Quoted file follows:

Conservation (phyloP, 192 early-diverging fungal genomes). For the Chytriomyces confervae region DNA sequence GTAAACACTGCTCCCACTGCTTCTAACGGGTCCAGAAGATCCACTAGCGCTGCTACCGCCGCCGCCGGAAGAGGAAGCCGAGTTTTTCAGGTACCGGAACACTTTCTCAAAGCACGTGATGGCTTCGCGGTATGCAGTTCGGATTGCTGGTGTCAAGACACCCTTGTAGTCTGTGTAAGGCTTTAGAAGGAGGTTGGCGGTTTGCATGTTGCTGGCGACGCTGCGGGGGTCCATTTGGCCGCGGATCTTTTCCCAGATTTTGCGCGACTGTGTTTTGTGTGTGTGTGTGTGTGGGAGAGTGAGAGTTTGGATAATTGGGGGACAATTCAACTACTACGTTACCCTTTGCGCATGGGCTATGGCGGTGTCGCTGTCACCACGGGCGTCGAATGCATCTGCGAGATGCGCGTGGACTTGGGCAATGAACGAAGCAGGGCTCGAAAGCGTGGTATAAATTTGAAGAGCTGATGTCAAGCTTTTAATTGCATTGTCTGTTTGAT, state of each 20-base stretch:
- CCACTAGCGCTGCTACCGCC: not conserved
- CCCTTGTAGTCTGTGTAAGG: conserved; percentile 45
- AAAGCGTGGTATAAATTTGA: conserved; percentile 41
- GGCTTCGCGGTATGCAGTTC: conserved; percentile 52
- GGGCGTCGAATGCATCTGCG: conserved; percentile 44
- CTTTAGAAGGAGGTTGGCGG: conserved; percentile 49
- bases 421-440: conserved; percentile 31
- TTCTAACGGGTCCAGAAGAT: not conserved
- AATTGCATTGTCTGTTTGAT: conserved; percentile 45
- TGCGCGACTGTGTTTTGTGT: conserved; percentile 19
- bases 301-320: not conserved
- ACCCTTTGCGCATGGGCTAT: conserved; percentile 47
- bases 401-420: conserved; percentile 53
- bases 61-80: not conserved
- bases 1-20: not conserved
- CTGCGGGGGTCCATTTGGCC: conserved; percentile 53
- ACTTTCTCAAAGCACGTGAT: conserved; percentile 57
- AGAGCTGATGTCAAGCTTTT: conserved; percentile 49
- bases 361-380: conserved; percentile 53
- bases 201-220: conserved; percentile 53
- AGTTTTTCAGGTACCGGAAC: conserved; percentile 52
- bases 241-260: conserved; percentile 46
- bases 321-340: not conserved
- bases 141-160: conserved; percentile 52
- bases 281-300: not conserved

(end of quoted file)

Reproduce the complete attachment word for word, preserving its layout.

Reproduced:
Conservation (phyloP, 192 early-diverging fungal genomes). For the Chytriomyces confervae region DNA sequence GTAAACACTGCTCCCACTGCTTCTAACGGGTCCAGAAGATCCACTAGCGCTGCTACCGCCGCCGCCGGAAGAGGAAGCCGAGTTTTTCAGGTACCGGAACACTTTCTCAAAGCACGTGATGGCTTCGCGGTATGCAGTTCGGATTGCTGGTGTCAAGACACCCTTGTAGTCTGTGTAAGGCTTTAGAAGGAGGTTGGCGGTTTGCATGTTGCTGGCGACGCTGCGGGGGTCCATTTGGCCGCGGATCTTTTCCCAGATTTTGCGCGACTGTGTTTTGTGTGTGTGTGTGTGTGGGAGAGTGAGAGTTTGGATAATTGGGGGACAATTCAACTACTACGTTACCCTTTGCGCATGGGCTATGGCGGTGTCGCTGTCACCACGGGCGTCGAATGCATCTGCGAGATGCGCGTGGACTTGGGCAATGAACGAAGCAGGGCTCGAAAGCGTGGTATAAATTTGAAGAGCTGATGTCAAGCTTTTAATTGCATTGTCTGTTTGAT, state of each 20-base stretch:
- CCACTAGCGCTGCTACCGCC: not conserved
- CCCTTGTAGTCTGTGTAAGG: conserved; percentile 45
- AAAGCGTGGTATAAATTTGA: conserved; percentile 41
- GGCTTCGCGGTATGCAGTTC: conserved; percentile 52
- GGGCGTCGAATGCATCTGCG: conserved; percentile 44
- CTTTAGAAGGAGGTTGGCGG: conserved; percentile 49
- bases 421-440: conserved; percentile 31
- TTCTAACGGGTCCAGAAGAT: not conserved
- AATTGCATTGTCTGTTTGAT: conserved; percentile 45
- TGCGCGACTGTGTTTTGTGT: conserved; percentile 19
- bases 301-320: not conserved
- ACCCTTTGCGCATGGGCTAT: conserved; percentile 47
- bases 401-420: conserved; percentile 53
- bases 61-80: not conserved
- bases 1-20: not conserved
- CTGCGGGGGTCCATTTGGCC: conserved; percentile 53
- ACTTTCTCAAAGCACGTGAT: conserved; percentile 57
- AGAGCTGATGTCAAGCTTTT: conserved; percentile 49
- bases 361-380: conserved; percentile 53
- bases 201-220: conserved; percentile 53
- AGTTTTTCAGGTACCGGAAC: conserved; percentile 52
- bases 241-260: conserved; percentile 46
- bases 321-340: not conserved
- bases 141-160: conserved; percentile 52
- bases 281-300: not conserved